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Controversy swirls at Oxford after abortion debate is canceled

 Women hold up signs during a women's pro-choice rally on Capitol Hill, July 11, 2013 in Washington, DC.
Women hold up signs during a women's pro-choice rally on Capitol Hill, July 11, 2013 in Washington, DC.
(Mark Wilson/Getty)
  1. An abortion debate originally scheduled to take place at Oxford University's Christ Church college has been canceled after university officials expressed concerns over safety.
  2. The pro-life group Oxford Students For Life planned to debate the motion "abortion culture hurts us all." Tim Stanley of The Telegraph would have argued in favor and Brendan O'Neill of Spiked against. Criticism of the event grew rapidly because both debaters were men.
  3. As those opposed to the debate organized a protest, Christ Church officials met to discuss whether or not the event should go on as planned. In the end, the event was canceled after Christ Church "voted to inform College Censors about the mental and physical security issues surrounding the debate."

Men talking about "abortion culture"

The motion being debated was "This House Believes Britain's Abortion Culture Hurts Us All," with Stanley being in favor and O'Neill being opposed.

Critics quickly took issue with the phrase "abortion culture." "What the fuck is abortion culture?" was the title of a Facebook post by now-deleted Facebook group Oxrev Fems, obtained by Buzzfeed. The Facebook group was formed in response to the news of OSFL's debate, and was the place where the protest of the debate was being planned. The post continued: "This Tuesday Oxford Students for Life are putting on a super cute debate with two cis guys on whether people with uteruses deserve to have any choice over their own bodies." Oxford's Women's Campaign issued a similar statement condemning the public debate, saying, "It is absurd to think we should be listening to two cisgender men debate about what people with uteruses should be doing with their bodies."

Niamh McIntyre, one of the organizers of the protest, published an op-ed in the Independent titled "I helped shut down an abortion debate between two men because my uterus isn't up for their discussion." McIntyre condemned OSFL's selection of male speakers, taking issue with the fact that the group "thought it was appropriate to let men discuss if and when women should be able to make fundamental decisions about their own bodies."

OSFL conceded that abortion is an issue that "especially" affects women. "For that reason we have hosted two all-women panel debates in the last year," they said in a statement. OSFL also offered WomCam, a feminist society at Oxford, the opportunity to co-host a public debate with them "as a sign of our commitment to dialogue on this challenging issue."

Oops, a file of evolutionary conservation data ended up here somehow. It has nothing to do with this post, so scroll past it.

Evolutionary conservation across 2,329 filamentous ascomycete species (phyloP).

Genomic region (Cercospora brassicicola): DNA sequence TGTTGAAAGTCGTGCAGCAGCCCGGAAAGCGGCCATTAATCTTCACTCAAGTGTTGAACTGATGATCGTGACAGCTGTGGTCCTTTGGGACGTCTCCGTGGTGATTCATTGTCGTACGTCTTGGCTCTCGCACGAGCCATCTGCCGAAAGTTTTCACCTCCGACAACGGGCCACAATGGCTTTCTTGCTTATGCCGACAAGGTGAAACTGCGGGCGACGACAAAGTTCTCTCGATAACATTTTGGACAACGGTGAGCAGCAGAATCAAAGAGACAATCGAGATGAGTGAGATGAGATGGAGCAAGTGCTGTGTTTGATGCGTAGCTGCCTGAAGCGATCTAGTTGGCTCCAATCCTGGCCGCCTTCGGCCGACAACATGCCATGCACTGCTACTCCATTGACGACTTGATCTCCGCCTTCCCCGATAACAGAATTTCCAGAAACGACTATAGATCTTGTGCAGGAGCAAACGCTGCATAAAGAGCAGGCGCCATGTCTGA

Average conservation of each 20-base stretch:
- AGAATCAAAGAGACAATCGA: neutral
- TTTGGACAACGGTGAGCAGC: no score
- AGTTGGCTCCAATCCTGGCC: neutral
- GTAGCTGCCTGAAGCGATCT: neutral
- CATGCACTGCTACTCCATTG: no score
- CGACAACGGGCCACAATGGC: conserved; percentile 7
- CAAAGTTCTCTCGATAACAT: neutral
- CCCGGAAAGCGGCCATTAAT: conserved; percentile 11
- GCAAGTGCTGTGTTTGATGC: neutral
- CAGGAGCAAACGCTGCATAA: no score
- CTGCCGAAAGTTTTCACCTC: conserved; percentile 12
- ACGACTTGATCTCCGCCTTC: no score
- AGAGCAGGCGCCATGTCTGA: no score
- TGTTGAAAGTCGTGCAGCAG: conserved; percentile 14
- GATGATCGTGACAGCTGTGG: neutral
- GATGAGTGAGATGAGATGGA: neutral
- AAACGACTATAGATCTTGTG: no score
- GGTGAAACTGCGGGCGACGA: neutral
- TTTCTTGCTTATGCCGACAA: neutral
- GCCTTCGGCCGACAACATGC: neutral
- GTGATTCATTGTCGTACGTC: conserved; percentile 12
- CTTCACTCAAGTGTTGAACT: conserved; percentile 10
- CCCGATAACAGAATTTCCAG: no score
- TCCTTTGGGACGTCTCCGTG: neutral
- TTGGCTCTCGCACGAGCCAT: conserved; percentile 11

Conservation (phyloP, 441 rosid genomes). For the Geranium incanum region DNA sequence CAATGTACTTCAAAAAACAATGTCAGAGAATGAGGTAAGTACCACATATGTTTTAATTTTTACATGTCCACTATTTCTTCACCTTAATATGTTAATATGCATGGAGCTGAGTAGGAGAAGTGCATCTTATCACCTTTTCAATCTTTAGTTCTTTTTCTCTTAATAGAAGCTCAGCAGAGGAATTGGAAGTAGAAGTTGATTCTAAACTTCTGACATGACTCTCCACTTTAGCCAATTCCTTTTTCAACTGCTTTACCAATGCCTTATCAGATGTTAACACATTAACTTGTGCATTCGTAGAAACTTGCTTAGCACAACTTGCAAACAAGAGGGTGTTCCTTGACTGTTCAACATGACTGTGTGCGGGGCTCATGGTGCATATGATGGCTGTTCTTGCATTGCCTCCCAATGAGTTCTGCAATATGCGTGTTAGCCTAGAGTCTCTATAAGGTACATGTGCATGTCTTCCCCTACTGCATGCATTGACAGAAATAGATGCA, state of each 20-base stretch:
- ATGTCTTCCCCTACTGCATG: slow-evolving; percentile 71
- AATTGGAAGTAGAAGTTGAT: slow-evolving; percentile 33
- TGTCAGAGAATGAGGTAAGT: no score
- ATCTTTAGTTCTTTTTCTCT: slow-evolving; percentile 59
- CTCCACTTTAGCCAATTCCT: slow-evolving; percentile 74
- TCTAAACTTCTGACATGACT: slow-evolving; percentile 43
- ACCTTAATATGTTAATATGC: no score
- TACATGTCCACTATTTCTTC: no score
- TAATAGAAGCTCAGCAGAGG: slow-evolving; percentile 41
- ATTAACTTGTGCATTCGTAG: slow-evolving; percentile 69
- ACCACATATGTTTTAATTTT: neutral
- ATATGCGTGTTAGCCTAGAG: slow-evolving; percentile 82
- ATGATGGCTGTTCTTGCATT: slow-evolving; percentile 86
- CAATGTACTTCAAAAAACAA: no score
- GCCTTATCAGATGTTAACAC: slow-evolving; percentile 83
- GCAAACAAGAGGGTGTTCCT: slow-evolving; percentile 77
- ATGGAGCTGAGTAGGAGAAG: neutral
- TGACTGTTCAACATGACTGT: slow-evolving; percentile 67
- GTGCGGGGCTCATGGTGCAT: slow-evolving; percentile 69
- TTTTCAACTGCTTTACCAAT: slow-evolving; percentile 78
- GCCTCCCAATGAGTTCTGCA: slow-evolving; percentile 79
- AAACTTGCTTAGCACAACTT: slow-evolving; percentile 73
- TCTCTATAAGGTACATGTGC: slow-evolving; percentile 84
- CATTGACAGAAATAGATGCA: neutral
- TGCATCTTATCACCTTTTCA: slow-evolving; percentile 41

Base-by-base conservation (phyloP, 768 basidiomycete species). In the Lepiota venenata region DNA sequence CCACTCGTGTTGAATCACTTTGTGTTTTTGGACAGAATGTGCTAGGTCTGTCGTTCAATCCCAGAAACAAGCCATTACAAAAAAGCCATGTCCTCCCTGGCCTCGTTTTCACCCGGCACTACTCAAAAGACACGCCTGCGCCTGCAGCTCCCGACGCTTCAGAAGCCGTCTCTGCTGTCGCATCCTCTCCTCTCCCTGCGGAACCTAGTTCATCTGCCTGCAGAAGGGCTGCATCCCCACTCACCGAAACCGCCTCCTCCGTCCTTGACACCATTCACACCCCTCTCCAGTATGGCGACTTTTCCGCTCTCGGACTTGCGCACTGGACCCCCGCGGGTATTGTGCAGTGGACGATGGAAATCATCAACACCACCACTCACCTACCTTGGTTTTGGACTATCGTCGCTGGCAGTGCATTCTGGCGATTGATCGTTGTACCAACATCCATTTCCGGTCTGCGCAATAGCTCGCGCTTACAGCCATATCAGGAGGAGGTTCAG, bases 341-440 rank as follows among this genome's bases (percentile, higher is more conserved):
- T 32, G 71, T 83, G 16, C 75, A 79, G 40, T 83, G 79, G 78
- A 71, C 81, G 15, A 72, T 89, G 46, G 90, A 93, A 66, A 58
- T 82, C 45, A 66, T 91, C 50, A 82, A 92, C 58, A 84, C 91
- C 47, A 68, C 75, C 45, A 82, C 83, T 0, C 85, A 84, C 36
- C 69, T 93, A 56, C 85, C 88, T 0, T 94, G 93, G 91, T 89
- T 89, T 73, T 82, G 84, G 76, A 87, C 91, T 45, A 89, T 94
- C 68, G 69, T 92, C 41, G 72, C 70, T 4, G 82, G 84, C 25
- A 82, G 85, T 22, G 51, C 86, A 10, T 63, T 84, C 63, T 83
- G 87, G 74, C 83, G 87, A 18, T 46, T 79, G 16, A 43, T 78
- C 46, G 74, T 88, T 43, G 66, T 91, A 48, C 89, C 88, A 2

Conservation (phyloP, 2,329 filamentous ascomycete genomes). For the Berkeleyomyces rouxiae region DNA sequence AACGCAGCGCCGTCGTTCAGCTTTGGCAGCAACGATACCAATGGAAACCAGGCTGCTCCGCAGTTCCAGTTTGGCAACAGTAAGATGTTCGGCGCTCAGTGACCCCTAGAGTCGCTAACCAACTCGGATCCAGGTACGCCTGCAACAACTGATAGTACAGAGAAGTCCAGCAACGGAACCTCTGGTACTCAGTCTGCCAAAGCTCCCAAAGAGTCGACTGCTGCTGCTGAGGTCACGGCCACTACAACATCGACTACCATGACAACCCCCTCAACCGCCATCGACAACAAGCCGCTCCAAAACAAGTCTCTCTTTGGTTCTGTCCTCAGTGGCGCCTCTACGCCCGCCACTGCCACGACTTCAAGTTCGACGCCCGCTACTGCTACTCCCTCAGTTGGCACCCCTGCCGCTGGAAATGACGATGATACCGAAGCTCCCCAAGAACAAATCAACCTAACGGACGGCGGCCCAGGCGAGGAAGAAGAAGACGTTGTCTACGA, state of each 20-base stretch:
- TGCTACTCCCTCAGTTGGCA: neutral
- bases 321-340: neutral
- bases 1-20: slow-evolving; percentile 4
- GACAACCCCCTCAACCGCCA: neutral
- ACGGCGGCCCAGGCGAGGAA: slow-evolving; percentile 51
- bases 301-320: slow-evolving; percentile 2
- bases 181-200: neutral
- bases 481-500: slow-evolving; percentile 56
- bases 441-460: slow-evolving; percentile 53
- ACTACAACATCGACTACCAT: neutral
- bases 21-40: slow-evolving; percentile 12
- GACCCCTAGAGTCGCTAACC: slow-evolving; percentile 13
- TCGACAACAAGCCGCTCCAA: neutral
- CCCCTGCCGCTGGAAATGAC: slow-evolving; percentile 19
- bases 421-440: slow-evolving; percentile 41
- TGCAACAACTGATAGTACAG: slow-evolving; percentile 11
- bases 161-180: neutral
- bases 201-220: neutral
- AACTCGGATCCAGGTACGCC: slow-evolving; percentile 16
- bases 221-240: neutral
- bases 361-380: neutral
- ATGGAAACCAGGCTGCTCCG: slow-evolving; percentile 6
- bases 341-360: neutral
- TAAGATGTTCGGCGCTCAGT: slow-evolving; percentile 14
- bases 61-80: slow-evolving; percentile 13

Why Oxford officials cancelled the debate

University administrators canceled the debate, citing safety concerns. Officials did not spell out exactly what their worries were. OSFL then searched for an alternative venue to host the debate, but ended up pulling the plug when no venue would oblige them.

In the Telegraph, Stanley responding by arguing that the parameters of freedom of speech were being redefined by certain segments of the left. "You are free to speak so long as it doesn't offend certain sensibilities, which of course amounts to no real freedom at all."

O'Neill ran an op-ed in The Spectator, cheekily referring to the debate protesters as Stepford Students — his term for those who look and smell like students, but who possess "brains bereft of critical faculties and programmed to conform." He also lambasted Oxford for kowtowing to student protesters:

So at one of the highest seats of learning on Earth, the democratic principle of free and open debate, of allowing differing opinions to slog it out in full view of discerning citizens, has been violated, and students have been rebranded as fragile creatures, overgrown children who need to be guarded against any idea that might prick their souls or challenge their prejudices.

But McIntrye argued that cancellation of the event was not tantamount to censorship. Oxford Students for Life could hold the event and air their views elsewhere, she noted, adding that Christ Church sanctioning the debate would have harmed the women whose lives the debate concerns:

The idea that in a free society absolutely everything should be open to debate has a detrimental effect on marginalised groups. Debating abortion as if its a topic to be mulled over and hypothesised on ignores the fact that this is not an abstract, academic issue.

In organizing against this event, I did not stifle free speech. As a student, I asserted that it would make me feel threatened in my own university; as a woman, I objected to men telling me what I should be allowed to do with my own body.

In other words, argued McIntyre, two men mansplaining abortion hurts her and women everywhere, and for that reason the topic isn't for them to discuss.

But Stanley took issue with the men-can't-discuss-abortion claim, arguing that "the idea that an ethical issue can only be debated by the people directly affected by it is self-evidently unintelligent." However, he noted, the planned debate wasn't about whether or not abortion should be permitted, but rather how abortion affects the societies that permit it. Those societies, he notes, are made up of both women and men, which means that both women and men have a stake in this discussion.